This topic contains 0 replies, has 1 voice, and was last updated by Auden Shepard 2 years, 2 months ago.
February 17, 2015 at 7:57 am #746
I just published my first urban fantasy on Amazon and I am trying to figure out what author is the closest to the way that I write. There is a lot of historical research, fable, myth, but also poetry and a comic book element. Thanks for letting me be shameless! Auden
Iris Korovin is a 21 year old witch living on her own in Manhattan trying to figure out why someone is hunting her. In order to save herself, she must understand the shifting stories of her past and allow herself to be taken care of by her human family. This story of magical realism is much like a fairy tale itself–time bends, ghosts come to life, portents are written by unseen hands, and spirits of the sea must be summoned for the ultimate battle.
The story all begins with the family grimoire. The Book of Baba Yaga is barely held together—the threads of the spine look like the skeleton of a fish. The leather on the front is desiccated—crumbling in places and in others the tool work is greased into a slippery shine. The Book is bloated, full of pasted in mementos: sketches, slivers of fabric, petrified wood, a pebble, a lock of hair, and later there are thin sheets of yellowed photographs, and newspaper reports. The Book is the personal history of a line of women, a heritage of witches, passed down through the centuries.
The Book had many names but mainly it was a repository, a vault of sorts. A witch’s death is supernatural, mythic, heralded and scorched, payback for deeds done in the womb or in the sky. For witches rarely die of what most would consider normal means: pneumonia, cancer, or being hit by a truck. A witch doesn’t simply grasp at her bosom and fall over with a thud. There are actors and re-actors, destiny and fate, and occasional very old, very bad blood.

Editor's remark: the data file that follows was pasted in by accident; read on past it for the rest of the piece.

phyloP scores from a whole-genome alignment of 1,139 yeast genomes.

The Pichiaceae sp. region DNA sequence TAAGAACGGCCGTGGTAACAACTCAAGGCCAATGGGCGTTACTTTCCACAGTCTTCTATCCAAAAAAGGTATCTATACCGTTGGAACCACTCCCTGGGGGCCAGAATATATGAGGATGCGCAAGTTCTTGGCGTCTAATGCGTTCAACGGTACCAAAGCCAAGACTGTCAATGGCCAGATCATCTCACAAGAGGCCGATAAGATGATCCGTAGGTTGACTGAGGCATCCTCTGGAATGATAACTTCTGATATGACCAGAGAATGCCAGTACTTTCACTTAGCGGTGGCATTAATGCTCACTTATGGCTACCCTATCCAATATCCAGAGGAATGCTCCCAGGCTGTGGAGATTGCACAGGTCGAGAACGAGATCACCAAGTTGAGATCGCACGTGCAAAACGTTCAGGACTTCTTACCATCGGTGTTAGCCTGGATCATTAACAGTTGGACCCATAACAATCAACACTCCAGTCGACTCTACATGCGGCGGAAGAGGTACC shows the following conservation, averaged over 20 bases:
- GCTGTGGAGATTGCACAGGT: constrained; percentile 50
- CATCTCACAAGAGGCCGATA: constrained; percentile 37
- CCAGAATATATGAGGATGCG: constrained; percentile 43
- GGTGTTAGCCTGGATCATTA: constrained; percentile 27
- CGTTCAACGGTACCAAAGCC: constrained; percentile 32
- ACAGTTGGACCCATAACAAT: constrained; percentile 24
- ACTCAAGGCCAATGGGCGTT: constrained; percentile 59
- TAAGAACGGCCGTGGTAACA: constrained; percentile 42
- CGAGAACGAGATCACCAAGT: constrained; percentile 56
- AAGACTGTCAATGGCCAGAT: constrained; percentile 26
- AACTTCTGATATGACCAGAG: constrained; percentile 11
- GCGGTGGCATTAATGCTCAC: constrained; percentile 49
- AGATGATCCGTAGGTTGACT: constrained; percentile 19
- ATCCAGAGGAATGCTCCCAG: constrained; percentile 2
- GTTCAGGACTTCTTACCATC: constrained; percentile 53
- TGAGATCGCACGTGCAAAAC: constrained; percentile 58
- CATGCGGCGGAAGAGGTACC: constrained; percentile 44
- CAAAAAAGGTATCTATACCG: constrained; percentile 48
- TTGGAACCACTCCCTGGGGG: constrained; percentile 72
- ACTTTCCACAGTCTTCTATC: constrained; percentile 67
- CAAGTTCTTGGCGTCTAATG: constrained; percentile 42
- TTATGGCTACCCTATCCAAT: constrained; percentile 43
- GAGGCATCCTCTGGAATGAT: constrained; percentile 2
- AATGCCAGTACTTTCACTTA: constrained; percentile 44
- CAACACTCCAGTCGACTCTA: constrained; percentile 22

The old thing. The heap of bones. The tenacious lock. The family graveyard. The Book is an odd record. Some pages have their own wind and a waft of scent. On others illustrations distort and flip when viewed. Recipes for potions abound: Firebird Love tincture, Mongol Hatred potion, Beauty of Rose Red with juniper and cherry, Marigold and Honey health tonic. The handwriting and personality of the authoresses change over time: some write slanted, some curly and round, some scratch like a chicken. Some give advice to never-seen heirs, some decree their lives were travesty and list mistakes they hope you never make: do not antagonize the one you love, do not wade in the swollen river, do not leave your husband for his fiery brother, do not feel sorry for yourself when you have caused all of your own troubles.
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